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The Optimist's Daughter: A Look at Death and Dying Essays

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The Optimist's Daughter: A Look at Death and Dying          


"Fay struck out with her hands, hitting at Major Bullock and Mr. Pitts and Sis, fighting with her mother, too, for a moment. She showed her claws at Laurel, and broke from the preachers last-minute arms and threw herself forward across the coffin on to the pillow, driving her lips without aim against the face under hers. She was dragged back into the library, screaming, by Miss Tennyson Bullock, out of sight behind the blanket of greenery. Judge McKelva's smoking chair lay behind them, overturned" (86).

This is a short excerpt from The Optimist's Daughter (1972) by the Pulitzer Prize winner for fiction, Eudora Welty. The story is centered around Laurel McKelva Hand, a young woman who left her home in the South to live in Chicago. While in Chicago she meets Philip Hand, and they are married. Philip, however, goes to war and never returns. Laurel is now venturing to New Orleans to be with her dying father. After his death Laurel and her obnoxious stepmother, Fay, travel back to Laurel's home town of Mount Salus, Mississippi.

Once in Mount Salus, Laurel is greeted with many friends and acquaintances. The whole town has already prepared for Laurel and the remains of her father. The day of the funeral the whole town stops to pay their respects; the school ,the bank, the post office, and the court house all close. The funeral is perfect, but Laurel struggles with letting her father go. Laurel's "bridesmaids" also struggle; the "bridesmaids" are Laurel's closest friends and range from young to elderly women.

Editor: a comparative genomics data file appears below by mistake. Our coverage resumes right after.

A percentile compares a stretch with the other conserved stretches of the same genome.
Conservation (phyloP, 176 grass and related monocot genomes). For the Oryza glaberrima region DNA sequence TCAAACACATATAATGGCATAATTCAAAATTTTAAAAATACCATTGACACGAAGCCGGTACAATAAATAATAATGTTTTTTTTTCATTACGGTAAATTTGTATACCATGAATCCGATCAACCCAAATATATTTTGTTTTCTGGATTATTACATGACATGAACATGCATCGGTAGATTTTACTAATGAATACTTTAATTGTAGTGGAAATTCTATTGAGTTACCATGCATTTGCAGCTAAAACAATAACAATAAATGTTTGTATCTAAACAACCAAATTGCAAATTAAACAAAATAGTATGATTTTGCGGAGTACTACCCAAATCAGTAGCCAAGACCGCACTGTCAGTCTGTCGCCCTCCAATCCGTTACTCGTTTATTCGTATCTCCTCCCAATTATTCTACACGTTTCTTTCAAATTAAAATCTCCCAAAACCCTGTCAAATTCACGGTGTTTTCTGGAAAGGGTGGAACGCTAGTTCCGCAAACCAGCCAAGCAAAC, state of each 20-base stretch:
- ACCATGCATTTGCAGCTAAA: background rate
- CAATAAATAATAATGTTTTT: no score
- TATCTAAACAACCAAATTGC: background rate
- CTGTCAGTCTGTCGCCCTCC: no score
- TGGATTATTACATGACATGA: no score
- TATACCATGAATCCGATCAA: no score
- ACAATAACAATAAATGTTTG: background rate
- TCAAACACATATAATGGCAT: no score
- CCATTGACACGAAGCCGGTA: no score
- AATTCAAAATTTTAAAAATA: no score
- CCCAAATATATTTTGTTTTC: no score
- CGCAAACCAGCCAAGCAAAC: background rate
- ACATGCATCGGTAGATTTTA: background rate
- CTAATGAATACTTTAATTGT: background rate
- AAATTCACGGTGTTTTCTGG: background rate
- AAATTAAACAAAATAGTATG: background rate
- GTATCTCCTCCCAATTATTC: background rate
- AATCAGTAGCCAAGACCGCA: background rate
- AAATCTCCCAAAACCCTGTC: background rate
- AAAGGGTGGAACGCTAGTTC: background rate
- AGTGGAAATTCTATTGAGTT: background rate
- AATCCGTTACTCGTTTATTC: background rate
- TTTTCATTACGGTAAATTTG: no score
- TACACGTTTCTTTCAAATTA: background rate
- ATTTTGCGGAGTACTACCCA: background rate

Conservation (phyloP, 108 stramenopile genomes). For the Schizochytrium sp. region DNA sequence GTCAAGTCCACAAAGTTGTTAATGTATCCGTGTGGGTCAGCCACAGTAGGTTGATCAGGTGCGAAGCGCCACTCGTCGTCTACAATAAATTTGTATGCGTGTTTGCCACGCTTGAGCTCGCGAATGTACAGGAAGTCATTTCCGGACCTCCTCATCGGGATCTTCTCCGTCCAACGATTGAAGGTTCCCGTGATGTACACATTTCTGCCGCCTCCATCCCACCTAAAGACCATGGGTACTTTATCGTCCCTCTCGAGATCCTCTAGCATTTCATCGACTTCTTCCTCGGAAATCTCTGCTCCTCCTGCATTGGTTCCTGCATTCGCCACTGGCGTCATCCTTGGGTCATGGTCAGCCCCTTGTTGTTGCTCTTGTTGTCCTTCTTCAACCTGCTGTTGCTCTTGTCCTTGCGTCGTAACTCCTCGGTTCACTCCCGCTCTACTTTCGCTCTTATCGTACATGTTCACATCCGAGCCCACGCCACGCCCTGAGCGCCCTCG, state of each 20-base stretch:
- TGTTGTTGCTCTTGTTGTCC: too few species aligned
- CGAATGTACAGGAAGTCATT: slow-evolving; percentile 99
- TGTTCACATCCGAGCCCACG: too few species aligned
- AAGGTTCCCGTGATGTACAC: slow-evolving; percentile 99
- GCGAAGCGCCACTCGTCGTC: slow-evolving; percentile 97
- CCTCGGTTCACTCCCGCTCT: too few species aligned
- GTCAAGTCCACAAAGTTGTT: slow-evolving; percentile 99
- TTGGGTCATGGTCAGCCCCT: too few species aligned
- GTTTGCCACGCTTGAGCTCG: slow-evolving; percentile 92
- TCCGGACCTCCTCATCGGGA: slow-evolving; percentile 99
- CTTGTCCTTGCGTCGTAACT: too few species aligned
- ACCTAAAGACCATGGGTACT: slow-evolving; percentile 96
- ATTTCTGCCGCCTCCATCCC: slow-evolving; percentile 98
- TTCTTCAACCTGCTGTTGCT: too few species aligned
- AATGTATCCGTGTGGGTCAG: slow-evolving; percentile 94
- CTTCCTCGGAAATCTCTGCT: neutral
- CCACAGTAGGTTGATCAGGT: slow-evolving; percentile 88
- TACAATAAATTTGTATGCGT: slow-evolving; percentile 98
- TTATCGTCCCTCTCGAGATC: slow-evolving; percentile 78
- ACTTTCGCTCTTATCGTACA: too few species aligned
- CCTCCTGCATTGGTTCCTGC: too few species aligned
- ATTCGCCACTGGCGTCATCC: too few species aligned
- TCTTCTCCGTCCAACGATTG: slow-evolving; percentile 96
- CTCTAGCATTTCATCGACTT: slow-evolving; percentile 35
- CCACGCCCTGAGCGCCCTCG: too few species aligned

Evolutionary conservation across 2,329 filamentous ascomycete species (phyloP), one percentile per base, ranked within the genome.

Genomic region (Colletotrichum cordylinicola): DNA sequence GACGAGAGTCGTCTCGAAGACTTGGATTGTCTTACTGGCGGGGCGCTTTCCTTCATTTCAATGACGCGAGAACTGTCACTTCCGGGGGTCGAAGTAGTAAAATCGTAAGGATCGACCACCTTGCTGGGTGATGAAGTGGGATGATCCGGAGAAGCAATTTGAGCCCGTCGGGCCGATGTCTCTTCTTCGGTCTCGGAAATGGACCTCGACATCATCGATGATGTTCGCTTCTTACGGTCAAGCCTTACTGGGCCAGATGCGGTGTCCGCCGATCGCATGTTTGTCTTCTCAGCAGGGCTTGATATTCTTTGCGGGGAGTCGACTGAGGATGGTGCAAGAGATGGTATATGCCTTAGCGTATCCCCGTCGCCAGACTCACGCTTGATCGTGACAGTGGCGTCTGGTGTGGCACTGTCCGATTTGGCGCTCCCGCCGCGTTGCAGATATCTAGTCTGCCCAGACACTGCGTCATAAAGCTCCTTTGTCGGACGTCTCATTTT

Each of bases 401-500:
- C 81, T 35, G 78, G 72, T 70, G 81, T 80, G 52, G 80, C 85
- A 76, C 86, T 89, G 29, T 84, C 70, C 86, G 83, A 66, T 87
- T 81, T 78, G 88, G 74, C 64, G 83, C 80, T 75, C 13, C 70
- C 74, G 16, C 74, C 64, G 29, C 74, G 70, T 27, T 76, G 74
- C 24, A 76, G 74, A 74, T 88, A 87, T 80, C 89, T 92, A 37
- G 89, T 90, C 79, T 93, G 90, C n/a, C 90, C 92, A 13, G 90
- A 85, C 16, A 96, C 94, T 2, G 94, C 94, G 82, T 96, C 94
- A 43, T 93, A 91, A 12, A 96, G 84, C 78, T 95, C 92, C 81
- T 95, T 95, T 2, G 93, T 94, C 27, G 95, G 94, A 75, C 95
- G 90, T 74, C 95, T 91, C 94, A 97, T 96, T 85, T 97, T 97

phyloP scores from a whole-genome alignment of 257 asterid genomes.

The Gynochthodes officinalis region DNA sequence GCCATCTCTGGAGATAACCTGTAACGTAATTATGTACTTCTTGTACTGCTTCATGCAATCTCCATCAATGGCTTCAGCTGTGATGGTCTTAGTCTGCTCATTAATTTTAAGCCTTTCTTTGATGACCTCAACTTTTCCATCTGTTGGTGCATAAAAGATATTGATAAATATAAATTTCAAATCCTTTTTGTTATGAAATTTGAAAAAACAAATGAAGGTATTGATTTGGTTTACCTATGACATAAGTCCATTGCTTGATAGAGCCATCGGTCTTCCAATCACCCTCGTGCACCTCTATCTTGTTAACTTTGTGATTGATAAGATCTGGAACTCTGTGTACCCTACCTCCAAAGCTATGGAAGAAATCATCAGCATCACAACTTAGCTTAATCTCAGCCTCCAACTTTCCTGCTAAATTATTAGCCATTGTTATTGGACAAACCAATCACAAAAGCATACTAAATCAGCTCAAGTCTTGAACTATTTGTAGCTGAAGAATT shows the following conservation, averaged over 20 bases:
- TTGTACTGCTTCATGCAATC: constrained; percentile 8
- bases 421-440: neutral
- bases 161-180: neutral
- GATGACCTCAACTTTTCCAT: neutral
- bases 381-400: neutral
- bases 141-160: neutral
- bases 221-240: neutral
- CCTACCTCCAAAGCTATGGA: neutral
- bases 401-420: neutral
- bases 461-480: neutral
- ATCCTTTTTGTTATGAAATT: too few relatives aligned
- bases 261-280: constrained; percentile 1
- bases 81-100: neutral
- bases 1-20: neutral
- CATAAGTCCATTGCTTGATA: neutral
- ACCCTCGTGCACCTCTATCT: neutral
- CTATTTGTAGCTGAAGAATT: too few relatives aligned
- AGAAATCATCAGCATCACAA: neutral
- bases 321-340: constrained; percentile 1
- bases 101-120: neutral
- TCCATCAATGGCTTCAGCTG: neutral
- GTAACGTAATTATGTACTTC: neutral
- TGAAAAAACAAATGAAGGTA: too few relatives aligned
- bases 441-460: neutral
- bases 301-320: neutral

After the funeral is over Fay returns with her family to Texas for a few days while Laurel finishes saying goodbye to her old house. Fay is very bitter t...


... middle of paper ...


...eels about her. Fay, on the other hand, would be lost without her Texan accent. The Optimist's Daughter opens the mind of the reader to let him see the many reactions of friends and relatives to death and dying.

As Fay strikes out during the funeral it is easy to recognize that culture also plays into people's reactions. When Fay kisses her husband goodbye, while he was in the coffin, it is because that is what her mother would have done. It can be very hard to deal with the death of a loved one, but sometimes it is even harder to deal with how others are reacting. The novel explains that, "Memory lived not in initial possession but in the freed hands, pardoned and freed, and in the heart that can empty but fill again, in the patterns of restored dreams"(179).

Works Cited:

Welty, Eudora. The Optimist's Daughter. The Vintage Book 1990 Edition. New York.


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